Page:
Managers must ensure that they pay due regard to the provisions of the Equality Act 2010 in relation to career management, succession planning and training and development. Reasonable adjustments may need to be considered for those with specific requirements arising from a particular protected characteristic. 1.8. Employee performance that fails to meet corporate standards of behaviour and competence will be addressed through the appropriate HR Policy (such as the Capability Policy or where necessary the company’s Disciplinary Policy).

Coaching Policy

The role of a coach is to support a member of staff in their learning and personal development by helping them to overcome barriers and obstacles, to give feedback on progress and to liaise with line managers regarding progress or barriers. There is normally an agenda, with development objectives agreed at the start of the process. The purpose of having Coaching policy is to help staff achieve their full potential.

Responsibilities of the person to receive coaching

The individual receiving coaching/mentoring support will commit to meeting with their coach they will participate fully in the process and be prepared to work towards achieving any personal development objectives or any goals agreed with the coach.

Training Process

A training is not a one sort affair; rather it is a step-by-step process that will completed only after successful completion of given sequential activities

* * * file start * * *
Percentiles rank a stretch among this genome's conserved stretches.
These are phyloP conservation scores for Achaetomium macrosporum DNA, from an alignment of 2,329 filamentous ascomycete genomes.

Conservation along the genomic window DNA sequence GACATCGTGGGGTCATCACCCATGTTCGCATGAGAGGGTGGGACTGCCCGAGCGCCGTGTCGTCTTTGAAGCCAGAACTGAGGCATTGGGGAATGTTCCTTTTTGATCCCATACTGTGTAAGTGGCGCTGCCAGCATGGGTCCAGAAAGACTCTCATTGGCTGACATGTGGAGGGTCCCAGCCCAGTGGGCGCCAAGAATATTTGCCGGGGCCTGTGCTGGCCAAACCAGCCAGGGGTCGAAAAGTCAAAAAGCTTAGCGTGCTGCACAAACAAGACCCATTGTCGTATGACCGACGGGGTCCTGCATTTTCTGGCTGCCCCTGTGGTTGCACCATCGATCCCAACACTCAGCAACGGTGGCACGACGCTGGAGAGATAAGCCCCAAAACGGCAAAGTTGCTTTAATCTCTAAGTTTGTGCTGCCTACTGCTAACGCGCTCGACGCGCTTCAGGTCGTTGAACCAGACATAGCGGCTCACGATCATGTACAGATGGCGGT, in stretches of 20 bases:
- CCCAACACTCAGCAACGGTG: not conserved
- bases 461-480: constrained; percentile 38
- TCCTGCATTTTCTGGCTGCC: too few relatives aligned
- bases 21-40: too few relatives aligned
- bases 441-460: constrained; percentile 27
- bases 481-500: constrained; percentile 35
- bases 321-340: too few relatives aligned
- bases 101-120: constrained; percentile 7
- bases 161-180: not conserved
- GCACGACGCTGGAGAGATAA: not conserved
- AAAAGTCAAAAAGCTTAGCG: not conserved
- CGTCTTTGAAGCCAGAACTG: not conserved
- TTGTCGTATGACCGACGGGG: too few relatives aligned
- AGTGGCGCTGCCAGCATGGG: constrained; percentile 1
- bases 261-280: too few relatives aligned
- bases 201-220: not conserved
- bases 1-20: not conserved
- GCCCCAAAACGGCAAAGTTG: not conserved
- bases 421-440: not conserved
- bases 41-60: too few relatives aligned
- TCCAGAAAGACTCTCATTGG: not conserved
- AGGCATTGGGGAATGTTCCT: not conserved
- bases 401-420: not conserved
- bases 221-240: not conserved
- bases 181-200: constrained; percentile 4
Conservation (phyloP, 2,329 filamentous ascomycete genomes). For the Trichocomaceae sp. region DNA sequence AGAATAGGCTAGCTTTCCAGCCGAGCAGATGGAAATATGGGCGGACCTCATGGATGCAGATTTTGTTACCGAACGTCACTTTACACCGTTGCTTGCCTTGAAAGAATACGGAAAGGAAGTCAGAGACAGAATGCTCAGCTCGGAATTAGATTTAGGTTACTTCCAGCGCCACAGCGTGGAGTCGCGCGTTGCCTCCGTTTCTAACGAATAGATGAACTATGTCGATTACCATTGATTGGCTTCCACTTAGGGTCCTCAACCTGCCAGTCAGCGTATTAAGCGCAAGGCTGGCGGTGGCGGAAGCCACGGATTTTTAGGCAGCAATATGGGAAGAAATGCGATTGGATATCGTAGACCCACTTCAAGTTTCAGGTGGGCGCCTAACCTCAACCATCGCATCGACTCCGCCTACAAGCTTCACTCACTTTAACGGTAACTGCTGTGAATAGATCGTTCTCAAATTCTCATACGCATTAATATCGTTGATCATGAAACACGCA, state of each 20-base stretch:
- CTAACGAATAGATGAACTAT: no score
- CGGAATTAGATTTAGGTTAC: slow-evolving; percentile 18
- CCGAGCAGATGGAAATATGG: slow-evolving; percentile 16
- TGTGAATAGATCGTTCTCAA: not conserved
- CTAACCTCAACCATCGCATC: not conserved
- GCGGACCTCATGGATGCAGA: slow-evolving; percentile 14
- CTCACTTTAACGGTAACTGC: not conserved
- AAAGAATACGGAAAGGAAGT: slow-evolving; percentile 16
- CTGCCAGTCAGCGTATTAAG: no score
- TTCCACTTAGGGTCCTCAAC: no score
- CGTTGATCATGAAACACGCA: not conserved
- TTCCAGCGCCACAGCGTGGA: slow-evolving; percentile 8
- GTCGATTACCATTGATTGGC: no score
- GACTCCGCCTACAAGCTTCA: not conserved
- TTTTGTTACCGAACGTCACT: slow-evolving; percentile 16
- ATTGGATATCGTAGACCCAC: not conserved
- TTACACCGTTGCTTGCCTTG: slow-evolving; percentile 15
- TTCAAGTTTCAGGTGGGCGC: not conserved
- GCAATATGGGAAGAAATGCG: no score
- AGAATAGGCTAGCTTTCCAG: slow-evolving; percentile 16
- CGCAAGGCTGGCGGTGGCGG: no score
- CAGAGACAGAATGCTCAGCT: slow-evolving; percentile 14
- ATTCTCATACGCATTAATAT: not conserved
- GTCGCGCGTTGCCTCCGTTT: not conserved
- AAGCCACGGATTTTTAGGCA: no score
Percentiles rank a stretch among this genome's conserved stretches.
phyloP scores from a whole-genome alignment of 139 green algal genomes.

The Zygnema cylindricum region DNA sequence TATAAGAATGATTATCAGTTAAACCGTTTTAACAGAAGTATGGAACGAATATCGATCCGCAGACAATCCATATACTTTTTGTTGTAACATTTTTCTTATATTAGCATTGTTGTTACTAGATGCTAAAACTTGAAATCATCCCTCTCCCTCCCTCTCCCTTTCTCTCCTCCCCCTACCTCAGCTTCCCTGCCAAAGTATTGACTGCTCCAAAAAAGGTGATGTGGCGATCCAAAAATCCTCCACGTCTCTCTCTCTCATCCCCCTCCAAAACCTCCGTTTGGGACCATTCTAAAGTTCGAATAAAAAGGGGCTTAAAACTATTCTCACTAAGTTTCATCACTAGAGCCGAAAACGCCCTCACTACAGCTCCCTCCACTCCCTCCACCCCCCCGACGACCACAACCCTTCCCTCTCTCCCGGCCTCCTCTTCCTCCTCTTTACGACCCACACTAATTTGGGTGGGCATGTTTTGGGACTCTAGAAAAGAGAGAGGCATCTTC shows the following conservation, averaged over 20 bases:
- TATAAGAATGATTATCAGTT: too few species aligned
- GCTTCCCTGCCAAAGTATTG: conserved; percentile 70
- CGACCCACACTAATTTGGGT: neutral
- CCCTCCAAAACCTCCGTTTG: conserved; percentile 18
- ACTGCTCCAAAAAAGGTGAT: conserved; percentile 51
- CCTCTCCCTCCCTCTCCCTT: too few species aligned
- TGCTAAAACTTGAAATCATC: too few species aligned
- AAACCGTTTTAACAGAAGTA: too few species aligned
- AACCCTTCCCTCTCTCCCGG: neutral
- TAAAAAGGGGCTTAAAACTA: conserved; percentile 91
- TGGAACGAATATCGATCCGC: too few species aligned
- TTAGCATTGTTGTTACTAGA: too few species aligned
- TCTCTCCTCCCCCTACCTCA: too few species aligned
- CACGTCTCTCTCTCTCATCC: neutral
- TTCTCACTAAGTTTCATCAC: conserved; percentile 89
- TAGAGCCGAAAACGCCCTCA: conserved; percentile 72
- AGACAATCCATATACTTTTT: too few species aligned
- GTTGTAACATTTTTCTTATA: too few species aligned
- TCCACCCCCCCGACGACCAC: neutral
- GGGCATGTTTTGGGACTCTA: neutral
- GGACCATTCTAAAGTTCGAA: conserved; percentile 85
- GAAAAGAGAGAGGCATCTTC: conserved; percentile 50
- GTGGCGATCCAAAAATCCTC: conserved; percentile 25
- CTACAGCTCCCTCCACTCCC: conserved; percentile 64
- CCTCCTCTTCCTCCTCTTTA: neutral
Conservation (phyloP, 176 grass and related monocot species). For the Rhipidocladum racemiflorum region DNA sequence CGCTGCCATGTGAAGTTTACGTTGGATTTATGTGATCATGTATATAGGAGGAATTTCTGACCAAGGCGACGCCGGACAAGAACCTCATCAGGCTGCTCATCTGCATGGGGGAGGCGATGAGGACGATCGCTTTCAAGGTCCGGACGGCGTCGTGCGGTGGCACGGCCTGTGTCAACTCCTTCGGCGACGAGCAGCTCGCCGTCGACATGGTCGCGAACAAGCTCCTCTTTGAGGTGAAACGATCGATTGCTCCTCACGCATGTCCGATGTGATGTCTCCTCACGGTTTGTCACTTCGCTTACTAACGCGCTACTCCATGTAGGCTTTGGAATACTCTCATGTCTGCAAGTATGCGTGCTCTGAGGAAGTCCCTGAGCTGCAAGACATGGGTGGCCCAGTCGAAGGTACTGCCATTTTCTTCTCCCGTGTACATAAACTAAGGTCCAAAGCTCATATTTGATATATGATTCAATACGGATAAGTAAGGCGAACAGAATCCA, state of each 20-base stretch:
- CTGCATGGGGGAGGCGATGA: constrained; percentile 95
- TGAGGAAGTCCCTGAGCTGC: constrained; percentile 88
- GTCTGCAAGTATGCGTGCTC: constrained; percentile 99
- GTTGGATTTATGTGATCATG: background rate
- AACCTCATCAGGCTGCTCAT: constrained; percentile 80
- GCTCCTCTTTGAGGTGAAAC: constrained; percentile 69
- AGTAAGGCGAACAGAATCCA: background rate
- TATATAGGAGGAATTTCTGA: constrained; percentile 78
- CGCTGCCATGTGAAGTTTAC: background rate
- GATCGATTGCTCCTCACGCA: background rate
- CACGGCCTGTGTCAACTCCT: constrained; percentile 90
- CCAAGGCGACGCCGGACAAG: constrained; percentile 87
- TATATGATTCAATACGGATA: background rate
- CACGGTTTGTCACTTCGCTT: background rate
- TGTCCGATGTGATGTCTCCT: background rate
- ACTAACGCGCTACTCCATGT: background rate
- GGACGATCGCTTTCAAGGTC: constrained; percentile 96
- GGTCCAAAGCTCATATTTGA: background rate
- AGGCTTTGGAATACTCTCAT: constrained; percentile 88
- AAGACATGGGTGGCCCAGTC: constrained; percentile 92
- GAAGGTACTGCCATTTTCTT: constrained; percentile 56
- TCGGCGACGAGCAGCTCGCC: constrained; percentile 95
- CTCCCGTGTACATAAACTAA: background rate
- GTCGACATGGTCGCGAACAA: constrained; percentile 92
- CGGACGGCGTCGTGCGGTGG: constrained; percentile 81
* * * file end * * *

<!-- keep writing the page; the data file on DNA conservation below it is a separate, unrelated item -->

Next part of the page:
• i) Identifying Training Needs

    Training need is a difference between standard performance and actual performance. Hence, it tries to bridge the gap between standard performance and actual performance. The gap clearly underlines the need for training of employees.

    Hence, under this phase, the gap is identified in order to assess the training needs.

  • ii) Establish Specific Objectives

    TAfter the identification of training needs, the most crucial task is to determine the objectives of training. Hence, the primary purpose of training should focus to bridge the gap between standard performance and actual performance. This can be done through setting training objectives. Thus, basic objective of training is to bring proper match between man and the job.

    • 1. Capital Structure

    • 2. Achievement

    • 3. Better Performance

  • iii) Select Appropriate Methods

    Training methods are desired means of attaining training objectives. After the determination of training needs and specification of objectives, an appropriate training method is to be identified and selected to achieve the stated objectives. There are number of training methods available but their suitability is judged as per the need of organizational training needs.

  • iv) Implement Programs